July 13, 2010

7/12: THE FINAL: Spain v Netherlands

Olé, olé, olé, olé!!! THE DAY HAS ARRIVED! It is amazing how quickly one month of feasting, drinking and excitement can pass. As you know, we've been pulling hard for Spain to take this year's Cup all along and we're sure that they will - after all, the Octopus has spoken (and rest assured, you won't find any octopus on our menu in his honor, despite their prevalence in Spanish cooking).
Our celebratory menu, which we plan on preparing just as soon as the massive hangover fades, highlights the Spanish conquest by taking over Dutch cuisine with Spanish flavors. Here at World Cup Food Challenge, Spain conquers on the pitch and in the kitchen!

Erwtensoep, also called snert, is a pea soup once referred to as the "glory of Dutch cuisine." It is traditionally made a day ahead to give the flavors time to steep together and served with a thick slab of kielbasa (smoked sausage).  We guarantee that the world's best Dutch pea soup would fail to stand up against Caldo Gallego, the traditional soup of Galicia where foul peas are replaced with garbanzo beans (think hummus) and kielbasa replaced with glorious chorizo. Celery, eternally one of the most hated foods globally, is left out altogether. We do agree with the Dutch on thing, though - this soup is even better the next day.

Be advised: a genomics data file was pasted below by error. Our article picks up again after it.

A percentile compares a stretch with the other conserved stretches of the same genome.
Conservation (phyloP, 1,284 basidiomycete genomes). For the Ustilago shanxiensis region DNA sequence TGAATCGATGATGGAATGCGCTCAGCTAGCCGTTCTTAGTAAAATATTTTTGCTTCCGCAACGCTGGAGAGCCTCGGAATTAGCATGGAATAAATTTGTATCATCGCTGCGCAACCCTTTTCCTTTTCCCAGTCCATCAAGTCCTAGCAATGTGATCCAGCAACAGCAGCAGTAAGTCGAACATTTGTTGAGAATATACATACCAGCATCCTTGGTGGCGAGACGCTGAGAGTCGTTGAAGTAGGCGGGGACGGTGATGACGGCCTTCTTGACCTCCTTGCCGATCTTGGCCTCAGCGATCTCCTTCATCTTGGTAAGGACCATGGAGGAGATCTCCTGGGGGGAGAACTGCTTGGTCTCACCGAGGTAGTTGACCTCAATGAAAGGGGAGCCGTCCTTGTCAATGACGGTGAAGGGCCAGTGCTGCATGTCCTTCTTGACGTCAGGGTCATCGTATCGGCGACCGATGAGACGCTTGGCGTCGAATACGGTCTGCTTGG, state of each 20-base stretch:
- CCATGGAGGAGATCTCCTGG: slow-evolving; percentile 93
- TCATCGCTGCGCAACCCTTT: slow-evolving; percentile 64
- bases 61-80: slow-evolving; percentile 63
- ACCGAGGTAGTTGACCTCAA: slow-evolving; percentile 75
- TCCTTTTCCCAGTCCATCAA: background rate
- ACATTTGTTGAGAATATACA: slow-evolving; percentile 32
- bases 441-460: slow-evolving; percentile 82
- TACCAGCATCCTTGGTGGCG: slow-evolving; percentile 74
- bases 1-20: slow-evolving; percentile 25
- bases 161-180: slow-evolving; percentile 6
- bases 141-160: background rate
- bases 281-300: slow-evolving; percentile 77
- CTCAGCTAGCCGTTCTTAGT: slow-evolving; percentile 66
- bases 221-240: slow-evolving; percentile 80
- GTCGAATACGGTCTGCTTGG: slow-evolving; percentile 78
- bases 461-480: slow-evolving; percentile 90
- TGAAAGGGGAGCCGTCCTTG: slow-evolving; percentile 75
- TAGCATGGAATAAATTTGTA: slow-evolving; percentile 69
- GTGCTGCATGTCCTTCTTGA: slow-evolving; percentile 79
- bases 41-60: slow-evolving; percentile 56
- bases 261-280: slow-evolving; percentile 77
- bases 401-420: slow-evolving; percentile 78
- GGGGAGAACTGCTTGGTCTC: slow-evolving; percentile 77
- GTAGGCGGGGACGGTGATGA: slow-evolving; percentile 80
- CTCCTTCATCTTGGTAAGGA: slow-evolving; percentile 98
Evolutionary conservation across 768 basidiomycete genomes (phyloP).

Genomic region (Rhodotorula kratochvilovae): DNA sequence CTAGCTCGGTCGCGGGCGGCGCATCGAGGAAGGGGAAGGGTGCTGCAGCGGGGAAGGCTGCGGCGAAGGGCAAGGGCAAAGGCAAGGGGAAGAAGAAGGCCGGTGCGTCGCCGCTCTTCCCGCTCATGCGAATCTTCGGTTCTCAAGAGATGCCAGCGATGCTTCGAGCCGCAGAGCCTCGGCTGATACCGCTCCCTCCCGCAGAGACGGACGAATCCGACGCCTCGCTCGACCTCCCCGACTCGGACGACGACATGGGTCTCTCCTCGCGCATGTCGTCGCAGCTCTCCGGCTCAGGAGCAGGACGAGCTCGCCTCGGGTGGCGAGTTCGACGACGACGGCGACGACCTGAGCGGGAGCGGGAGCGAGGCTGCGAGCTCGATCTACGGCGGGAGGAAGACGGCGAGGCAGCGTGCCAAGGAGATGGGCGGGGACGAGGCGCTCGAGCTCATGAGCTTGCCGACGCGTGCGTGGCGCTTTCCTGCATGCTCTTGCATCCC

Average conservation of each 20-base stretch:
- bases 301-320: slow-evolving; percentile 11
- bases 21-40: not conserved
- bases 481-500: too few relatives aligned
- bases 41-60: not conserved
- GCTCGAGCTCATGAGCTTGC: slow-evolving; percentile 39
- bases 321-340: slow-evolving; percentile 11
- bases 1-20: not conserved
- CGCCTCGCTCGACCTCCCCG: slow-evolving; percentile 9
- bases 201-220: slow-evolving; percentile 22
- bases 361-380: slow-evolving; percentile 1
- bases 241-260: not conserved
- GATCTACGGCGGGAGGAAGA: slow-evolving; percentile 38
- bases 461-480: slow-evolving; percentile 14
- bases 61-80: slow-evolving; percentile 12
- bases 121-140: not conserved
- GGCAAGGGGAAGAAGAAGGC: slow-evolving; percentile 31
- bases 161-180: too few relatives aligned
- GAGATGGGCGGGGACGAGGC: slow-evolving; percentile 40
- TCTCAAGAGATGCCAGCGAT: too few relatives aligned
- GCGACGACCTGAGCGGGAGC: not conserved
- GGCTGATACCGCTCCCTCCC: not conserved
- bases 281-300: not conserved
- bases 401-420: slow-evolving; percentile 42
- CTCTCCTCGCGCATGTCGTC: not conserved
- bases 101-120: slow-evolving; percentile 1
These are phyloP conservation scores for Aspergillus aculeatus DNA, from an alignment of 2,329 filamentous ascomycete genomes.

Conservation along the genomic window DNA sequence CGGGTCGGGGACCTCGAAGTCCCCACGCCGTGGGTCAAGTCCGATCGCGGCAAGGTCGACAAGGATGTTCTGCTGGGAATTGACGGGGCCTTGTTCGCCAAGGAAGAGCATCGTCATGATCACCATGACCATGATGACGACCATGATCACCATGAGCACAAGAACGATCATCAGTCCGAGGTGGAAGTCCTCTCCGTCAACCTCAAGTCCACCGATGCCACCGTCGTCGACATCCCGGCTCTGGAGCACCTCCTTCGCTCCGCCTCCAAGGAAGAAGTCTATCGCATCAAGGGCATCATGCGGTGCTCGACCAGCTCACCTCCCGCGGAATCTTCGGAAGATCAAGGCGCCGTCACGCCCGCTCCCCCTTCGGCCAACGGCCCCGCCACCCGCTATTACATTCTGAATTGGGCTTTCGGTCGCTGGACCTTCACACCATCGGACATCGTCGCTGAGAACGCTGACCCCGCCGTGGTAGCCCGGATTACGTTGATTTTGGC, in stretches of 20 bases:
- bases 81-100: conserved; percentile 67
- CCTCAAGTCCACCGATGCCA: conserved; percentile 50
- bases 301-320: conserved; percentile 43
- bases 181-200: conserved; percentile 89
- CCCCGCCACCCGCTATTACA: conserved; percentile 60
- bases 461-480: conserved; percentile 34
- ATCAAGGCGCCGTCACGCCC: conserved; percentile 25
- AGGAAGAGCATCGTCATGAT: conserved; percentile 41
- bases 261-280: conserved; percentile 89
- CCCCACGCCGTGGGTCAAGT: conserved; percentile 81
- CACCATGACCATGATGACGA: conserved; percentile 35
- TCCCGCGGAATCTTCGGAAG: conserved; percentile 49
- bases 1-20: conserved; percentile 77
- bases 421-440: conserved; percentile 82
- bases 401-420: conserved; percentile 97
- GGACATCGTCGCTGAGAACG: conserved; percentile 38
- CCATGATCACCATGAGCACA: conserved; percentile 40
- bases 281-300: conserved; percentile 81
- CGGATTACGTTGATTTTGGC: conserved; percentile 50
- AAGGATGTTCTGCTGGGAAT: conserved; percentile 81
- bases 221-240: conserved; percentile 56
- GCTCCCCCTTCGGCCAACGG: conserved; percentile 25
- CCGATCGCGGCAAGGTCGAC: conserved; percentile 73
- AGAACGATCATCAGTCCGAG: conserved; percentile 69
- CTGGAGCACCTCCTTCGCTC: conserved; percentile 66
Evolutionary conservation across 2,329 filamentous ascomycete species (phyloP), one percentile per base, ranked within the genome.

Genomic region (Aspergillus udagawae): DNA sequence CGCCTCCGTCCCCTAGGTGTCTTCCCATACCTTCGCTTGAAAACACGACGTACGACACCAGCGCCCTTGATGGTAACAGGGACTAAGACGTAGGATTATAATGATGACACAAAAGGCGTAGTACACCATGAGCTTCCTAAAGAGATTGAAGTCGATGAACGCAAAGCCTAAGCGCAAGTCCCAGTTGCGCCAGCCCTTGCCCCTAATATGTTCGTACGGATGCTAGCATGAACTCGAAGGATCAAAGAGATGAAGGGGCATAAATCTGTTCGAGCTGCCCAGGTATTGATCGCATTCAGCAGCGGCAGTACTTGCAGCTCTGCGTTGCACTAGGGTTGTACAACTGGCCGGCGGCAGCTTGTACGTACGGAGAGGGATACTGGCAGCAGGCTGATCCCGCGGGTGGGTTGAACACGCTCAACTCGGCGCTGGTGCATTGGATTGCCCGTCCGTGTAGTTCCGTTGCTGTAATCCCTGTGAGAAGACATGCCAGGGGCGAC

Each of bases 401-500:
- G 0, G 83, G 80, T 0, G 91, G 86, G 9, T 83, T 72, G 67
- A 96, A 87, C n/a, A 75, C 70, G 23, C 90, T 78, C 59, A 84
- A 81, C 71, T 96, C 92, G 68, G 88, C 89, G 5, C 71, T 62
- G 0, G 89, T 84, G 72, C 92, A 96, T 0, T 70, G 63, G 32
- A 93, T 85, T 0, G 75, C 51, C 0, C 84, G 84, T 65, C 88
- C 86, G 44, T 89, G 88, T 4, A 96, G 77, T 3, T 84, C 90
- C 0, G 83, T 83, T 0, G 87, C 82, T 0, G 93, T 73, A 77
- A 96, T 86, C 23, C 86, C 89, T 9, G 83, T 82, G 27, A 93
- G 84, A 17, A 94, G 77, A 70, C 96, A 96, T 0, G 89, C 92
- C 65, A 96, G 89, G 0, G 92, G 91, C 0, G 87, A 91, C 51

Spain conquers Snert: Caldo Gallego Erwtensoep
1/2 pound thickly sliced pancetta, chopped
1 cup dried white beans, soaked overnight in water and drained
1 large onion, diced
2 potatoes, peeled and diced
2 turnips, peeled and cut into 1/2 inch dice
1/2 lb Spanish chorizo, sliced thinly
1 lb dark leafy green such as Broccoli di Rabe or mustard greens
Cook the pancetta in a large heavy pot over medium heat until most of the fat is rendered. Add the beans to the pot, cover in water and bring to a boil. Turn the heat and simmer, partially covered, ~45 min until softened. Add the onions, potatoes, and turnips and cook for 20 minutes, or until the vegetables are softened. Add the chorizo and greens and cook for 10 minutes, or until the greens are tender.